The drones of today are so much more intense in design. There is the camera system, the GPS system and of course electrical circuitry and more. The drone is communicating to satellites, it is communicating to a controller that is communicating to your phone or tablet that is using an app. I forgot to mention the obstacle avoidance camera systems that is separate from the main camera. Add it all up and when you think about it, “a little drone is actually a pretty intense little piece of equipment.” This complexity certainly creates a challenge to produce a quality product and release it to the public and not have any issues. Many times, electronics products (drones included) are released knowing they have certain issues and the company decided to keep these issues hush hush and they go with the mindset “we’ll fix it in a firmware update.” DJI is infamous for this tactic and that was one of the reasons I waited so long to purchase my first DJI drone. When I purchased the second drone I just went with the mindset “the drone will have some sort of issue” and it did. Although minor, none the less it had issues and I was prepared for it. Stepping away from drones for a minute and shifting over to talking about DJI gimbals; gimbals are another electronic product that has exploded around the world. The prices have come down, there are many on the market to choose from and they’re very easy to use. DJY released the Ronin S and in my opinion, this was a total “monkey fuck” to the people who purchased them. Or I should say to most of the people who purchased them. A PDF was released showing camera models that the gimbal would be able to communicate with and when the gimbal was released, however we found that it would only work with a few cameras. DJI promised to correct this with… you guessed it “firmware updates.” As of this writing the gimbal has been on the market for several month, there have been firmware updates, however not all the cameras on the list communicate with the Ronin S gimbal as promised. Yes, I am one of the affected customers. You have to know the gimbal is a very fine piece of equipment and my camera balances on the gimbal just fine and I can shoot video. But I was under the belief the gimbal would communicate with my camera and allow starting & stopping of video as well as being able to use a focus wheel.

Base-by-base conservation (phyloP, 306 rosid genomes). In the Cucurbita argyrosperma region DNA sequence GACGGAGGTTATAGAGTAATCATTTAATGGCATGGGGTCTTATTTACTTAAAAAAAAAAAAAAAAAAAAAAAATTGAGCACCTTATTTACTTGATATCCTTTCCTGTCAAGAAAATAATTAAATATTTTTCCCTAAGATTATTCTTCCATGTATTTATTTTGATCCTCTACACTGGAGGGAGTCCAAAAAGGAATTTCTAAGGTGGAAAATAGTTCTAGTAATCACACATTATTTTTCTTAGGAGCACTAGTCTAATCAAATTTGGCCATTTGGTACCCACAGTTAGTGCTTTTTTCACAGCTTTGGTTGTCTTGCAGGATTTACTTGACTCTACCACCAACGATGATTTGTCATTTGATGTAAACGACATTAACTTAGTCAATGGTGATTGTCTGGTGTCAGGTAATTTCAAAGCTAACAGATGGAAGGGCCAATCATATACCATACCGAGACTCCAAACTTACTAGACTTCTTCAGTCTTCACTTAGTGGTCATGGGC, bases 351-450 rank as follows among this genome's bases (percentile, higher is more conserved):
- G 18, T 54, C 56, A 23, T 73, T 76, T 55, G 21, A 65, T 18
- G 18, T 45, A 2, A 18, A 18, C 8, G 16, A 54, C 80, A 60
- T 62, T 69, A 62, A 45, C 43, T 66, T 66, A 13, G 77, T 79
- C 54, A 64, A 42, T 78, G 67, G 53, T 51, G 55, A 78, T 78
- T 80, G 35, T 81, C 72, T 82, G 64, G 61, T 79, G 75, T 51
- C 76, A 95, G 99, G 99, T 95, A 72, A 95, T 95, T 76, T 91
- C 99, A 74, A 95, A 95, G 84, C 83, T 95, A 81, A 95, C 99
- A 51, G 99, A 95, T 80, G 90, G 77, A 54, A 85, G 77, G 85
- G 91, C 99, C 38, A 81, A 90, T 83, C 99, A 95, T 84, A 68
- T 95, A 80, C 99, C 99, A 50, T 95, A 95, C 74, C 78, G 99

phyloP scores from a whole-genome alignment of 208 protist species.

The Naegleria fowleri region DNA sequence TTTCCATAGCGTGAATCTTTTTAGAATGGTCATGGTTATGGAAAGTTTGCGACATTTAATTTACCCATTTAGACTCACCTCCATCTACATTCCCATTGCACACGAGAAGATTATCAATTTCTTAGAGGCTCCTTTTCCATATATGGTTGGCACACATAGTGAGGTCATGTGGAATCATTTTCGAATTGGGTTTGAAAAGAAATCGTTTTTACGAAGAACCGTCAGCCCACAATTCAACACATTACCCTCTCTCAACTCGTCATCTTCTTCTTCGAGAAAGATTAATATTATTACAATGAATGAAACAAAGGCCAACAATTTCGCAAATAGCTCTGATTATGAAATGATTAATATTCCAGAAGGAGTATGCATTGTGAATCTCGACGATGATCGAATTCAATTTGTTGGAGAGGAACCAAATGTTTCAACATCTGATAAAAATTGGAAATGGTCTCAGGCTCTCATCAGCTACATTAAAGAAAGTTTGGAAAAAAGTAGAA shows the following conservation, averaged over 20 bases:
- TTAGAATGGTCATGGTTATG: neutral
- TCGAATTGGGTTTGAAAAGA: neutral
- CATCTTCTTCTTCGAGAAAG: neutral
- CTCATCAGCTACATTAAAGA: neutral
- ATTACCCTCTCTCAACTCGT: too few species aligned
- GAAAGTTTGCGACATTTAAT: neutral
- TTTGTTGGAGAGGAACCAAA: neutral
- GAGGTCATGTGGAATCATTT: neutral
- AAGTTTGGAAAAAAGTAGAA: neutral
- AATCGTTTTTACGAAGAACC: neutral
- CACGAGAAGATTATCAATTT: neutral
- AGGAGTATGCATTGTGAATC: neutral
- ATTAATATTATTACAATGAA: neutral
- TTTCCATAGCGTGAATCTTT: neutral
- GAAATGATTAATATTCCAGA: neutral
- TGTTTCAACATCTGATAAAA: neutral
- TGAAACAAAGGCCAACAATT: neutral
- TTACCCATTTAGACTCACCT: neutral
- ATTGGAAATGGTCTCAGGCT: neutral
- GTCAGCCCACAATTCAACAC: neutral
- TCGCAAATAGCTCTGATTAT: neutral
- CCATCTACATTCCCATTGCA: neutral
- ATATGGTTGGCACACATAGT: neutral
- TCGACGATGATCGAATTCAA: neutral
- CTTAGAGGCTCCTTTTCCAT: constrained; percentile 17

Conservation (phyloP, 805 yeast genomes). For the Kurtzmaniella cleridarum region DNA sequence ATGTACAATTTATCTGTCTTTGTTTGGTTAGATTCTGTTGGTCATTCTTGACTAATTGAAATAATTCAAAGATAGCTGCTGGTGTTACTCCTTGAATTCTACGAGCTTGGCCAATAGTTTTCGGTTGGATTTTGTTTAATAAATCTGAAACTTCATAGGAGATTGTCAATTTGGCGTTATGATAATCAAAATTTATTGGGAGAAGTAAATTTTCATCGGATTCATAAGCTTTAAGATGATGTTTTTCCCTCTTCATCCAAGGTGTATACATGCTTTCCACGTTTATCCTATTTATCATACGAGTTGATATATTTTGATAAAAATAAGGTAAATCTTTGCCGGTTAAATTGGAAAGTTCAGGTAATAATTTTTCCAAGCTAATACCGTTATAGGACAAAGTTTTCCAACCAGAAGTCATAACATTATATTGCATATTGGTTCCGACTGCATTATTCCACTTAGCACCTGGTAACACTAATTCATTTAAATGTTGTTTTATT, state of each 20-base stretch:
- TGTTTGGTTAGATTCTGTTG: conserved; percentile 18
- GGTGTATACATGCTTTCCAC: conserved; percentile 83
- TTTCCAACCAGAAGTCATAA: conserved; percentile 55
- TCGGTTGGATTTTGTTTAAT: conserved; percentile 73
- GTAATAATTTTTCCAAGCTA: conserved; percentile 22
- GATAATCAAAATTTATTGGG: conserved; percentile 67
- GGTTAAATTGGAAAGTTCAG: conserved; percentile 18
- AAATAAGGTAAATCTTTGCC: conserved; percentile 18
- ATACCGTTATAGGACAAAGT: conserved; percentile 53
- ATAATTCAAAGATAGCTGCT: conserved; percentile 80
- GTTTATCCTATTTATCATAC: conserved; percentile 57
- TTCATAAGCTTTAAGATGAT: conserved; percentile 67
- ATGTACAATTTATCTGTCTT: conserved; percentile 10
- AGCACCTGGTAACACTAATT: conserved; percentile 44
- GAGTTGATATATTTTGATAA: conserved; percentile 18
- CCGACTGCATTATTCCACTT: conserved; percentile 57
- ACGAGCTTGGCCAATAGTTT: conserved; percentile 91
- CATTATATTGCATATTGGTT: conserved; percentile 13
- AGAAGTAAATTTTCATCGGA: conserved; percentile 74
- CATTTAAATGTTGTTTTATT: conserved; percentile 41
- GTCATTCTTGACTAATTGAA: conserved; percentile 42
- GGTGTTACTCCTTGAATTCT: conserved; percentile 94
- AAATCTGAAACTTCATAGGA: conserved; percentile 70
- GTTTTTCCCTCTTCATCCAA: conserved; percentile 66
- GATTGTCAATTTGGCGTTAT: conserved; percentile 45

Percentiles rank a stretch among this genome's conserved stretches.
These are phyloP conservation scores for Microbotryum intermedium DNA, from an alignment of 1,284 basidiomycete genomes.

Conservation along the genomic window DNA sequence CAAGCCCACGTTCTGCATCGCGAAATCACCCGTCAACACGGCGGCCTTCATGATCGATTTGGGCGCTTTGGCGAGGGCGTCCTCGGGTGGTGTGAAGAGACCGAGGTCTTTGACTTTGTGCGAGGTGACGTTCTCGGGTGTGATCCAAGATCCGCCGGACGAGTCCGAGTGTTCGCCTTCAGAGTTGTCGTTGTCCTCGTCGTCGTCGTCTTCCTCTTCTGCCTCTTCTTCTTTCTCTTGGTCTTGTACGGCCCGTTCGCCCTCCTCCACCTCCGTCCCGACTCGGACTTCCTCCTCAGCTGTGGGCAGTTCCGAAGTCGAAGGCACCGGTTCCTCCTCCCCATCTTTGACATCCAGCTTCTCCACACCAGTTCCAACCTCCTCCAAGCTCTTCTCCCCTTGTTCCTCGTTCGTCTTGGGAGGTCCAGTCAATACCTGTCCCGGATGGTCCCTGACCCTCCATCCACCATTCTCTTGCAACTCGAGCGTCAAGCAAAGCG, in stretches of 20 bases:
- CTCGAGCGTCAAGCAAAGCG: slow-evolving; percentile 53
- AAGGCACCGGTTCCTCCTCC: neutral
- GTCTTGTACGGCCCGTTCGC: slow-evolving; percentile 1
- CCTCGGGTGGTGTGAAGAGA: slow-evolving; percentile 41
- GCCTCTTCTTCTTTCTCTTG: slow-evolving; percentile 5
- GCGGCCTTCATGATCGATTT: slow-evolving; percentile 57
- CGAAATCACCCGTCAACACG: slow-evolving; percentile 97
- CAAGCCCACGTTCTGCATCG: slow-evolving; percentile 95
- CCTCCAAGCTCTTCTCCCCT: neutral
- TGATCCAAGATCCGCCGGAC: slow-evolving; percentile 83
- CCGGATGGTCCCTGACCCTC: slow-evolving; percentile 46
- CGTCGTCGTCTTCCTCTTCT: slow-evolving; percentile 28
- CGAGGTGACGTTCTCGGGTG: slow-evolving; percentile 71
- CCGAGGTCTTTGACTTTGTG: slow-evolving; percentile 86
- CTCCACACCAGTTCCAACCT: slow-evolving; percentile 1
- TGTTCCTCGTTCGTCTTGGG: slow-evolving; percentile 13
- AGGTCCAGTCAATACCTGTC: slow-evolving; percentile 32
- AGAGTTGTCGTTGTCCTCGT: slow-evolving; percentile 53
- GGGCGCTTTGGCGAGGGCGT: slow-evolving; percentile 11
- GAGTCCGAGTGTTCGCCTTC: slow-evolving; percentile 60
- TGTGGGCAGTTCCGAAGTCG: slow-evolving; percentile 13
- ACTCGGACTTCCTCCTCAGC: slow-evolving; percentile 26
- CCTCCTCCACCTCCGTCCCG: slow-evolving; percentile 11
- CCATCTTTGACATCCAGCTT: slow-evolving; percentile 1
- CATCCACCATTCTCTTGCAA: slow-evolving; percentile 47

I know I got off the topic of drones, but the purpose was to point out DJI is a company that will actually just break the laws of advertisement and make flat out false claims about their products.

So yeah owning a DJI or any DJI product comes with drama bombs attached, for sure.

My original post ended with the previous sentence and I didn’t post right away because I thought I might have more to add. After about a week I was getting ready to post when I was watching a vlogger who was talking about “half baked” software. Meaning the software is released with known issues, but the maker of the software figures as people complain the company will fix the issues with updates. And then it hit me right between the eyes that all this “half baked” bull shit started with Microsoft Windows. Are you (the reader) old enough to remember the “Blue Box Errors” that plagued Windows software?

So truly anybody born after the late 90s would never know that before the digital era there were actually companies that cared enough to turn a nicely finished product for their customers. Today it seems ok to put out half baked software, however prior to the digital era everything was tangible and mechanical. Software is not tangible, gimbals & drones are tangible but the need firmware (software) to work, leaving us with this new world order.

So, there it is… we entered the digital era aka the “half baked era” and you thought hippies were the only thing that were half baked.

I haven’t flown my drones in over a month due to the holidays and bad weather. So yesterday I decided to charge batteries and get everything ready for some flying and well… after 2 hours of firmware updating to the drones, the controllers and the batteries, yes even the batteries needed firmware updates.

And that is what it is like to own a DJI drone. Happy flying… after the firmware updates of course.